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Agriculture 2015, 5(3), 857-878; doi:10.3390/agriculture5030857

Effects of Olive Mill Wastewater on Soil Microarthropods and Soil Chemistry in Two Different Cultivation Scenarios in Israel and Palestinian Territories

1
Group of Environmental and Soil Chemistry, Institute for Environmental Sciences, University of Koblenz-Landau, Fortstraße 7, Landau 76829, Germany
2
Group of Ecotoxicology and Environment, Institute for Environmental Sciences, University of Koblenz-Landau, Fortstraße 7, Landau 76829, Germany
3
Agricultural Research Organization, Gilat Research Center, Gilat 85280, Israel
4
Department of Earth and Environmental Science, Al-Quds University, Abu-Dis, P.O. Box 20002, Jerusalem, Palestine
*
Author to whom correspondence should be addressed.
Academic Editor: Stephen R. Smith
Received: 30 May 2015 / Revised: 12 August 2015 / Accepted: 31 August 2015 / Published: 18 September 2015
(This article belongs to the Special Issue Recycling Organic Wastes in Agriculture)
View Full-Text   |   Download PDF [565 KB, uploaded 18 September 2015]   |  

Abstract

Although olive mill wastewater (OMW) is often applied onto soil and is known to be phytotoxic, its impact on soil fauna is still unknown. The objective of this study was to investigate how OMW spreading in olive orchards affects Oribatida and Collembola communities, physicochemical soil properties and their interdependency. For this, we treated plots in two study sites (Gilat, Bait Reema) with OMW. Among others, the sites differed in irrigation practice, soil type and climate. We observed that soil acidity and water repellency developed to a lower extent in Gilat than in Bait Reema. This may be explained by irrigation-induced dilution and leaching of OMW compounds in Gilat. In Bait Reema, OMW application suppressed emergence of Oribatida and induced a community shift, but the abundance of Collembola increased in OMW and water-treated plots. In Gilat, Oribatida abundance increased after OMW application. The effects of OMW application on soil biota result from an interaction between stimulation of biological activity and suppression of sensitive species by toxic compounds. Environmental and management conditions are relevant for the degree and persistence of the effects. Moreover, this study underlines the need for detailed research on the ecotoxicological effects of OMW at different application rates. View Full-Text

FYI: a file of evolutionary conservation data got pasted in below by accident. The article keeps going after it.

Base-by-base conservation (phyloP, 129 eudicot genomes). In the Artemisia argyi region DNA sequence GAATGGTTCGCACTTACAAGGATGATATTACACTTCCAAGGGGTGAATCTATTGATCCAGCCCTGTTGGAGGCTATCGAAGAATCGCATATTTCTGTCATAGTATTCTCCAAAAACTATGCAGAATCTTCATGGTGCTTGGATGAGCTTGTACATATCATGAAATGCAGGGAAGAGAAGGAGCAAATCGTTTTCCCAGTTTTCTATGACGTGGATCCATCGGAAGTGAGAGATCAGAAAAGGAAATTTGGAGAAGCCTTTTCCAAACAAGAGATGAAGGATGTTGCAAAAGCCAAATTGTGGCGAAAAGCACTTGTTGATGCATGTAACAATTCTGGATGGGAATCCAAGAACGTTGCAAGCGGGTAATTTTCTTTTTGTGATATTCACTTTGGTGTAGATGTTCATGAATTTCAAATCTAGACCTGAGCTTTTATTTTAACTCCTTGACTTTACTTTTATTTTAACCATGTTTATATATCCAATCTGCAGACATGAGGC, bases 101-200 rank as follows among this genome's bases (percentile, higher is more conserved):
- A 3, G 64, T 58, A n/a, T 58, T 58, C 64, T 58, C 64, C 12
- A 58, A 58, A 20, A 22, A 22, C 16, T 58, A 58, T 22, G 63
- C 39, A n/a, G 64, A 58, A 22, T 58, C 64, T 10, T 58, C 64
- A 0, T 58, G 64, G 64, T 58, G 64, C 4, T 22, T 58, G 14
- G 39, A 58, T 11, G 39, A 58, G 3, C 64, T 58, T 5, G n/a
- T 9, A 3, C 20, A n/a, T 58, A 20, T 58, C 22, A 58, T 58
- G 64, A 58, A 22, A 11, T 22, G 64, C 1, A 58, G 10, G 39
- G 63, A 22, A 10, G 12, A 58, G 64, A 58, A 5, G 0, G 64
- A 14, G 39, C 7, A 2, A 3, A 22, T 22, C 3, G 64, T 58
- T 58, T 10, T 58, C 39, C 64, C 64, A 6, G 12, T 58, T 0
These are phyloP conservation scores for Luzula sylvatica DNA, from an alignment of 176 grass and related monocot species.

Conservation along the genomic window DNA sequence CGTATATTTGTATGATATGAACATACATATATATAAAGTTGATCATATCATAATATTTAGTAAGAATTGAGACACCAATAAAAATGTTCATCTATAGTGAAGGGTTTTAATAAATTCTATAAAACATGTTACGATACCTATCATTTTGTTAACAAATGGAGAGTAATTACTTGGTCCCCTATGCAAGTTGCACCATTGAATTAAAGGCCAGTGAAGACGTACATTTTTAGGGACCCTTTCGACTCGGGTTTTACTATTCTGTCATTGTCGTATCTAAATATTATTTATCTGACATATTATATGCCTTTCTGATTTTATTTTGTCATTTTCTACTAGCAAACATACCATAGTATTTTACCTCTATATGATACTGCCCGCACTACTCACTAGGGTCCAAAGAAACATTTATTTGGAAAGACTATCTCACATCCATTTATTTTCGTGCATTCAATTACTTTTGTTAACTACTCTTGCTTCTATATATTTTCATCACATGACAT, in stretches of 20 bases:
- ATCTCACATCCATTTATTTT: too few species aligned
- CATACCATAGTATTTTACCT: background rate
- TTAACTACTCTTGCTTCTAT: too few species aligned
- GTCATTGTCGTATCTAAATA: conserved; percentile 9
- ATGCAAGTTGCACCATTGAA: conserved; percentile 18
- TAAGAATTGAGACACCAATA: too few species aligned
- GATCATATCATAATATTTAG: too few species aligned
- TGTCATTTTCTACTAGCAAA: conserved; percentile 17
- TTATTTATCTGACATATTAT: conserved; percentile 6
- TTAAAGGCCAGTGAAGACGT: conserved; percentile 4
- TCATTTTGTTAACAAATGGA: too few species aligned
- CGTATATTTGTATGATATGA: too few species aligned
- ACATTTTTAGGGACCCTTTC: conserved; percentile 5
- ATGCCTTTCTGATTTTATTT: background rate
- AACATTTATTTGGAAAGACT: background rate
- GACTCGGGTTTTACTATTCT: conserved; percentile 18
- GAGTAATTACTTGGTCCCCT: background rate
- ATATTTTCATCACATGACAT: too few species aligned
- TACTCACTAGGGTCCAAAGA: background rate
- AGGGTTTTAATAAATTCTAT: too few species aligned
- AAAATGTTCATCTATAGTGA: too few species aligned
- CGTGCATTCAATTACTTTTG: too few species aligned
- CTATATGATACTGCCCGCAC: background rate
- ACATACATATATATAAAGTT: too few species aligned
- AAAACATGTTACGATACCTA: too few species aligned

Keywords: olive mill waste water; hydrophobicity; Oribatida; Collembola; field study olive mill waste water; hydrophobicity; Oribatida; Collembola; field study
This is an open access article distributed under the Creative Commons Attribution License which permits unrestricted use, distribution, and reproduction in any medium, provided the original work is properly cited. (CC BY 4.0).

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MDPI and ACS Style

Kurtz, M.P.; Peikert, B.; Brühl, C.; Dag, A.; Zipori, I.; Shoqeir, J.H.; Schaumann, G.E. Effects of Olive Mill Wastewater on Soil Microarthropods and Soil Chemistry in Two Different Cultivation Scenarios in Israel and Palestinian Territories. Agriculture 2015, 5, 857-878.

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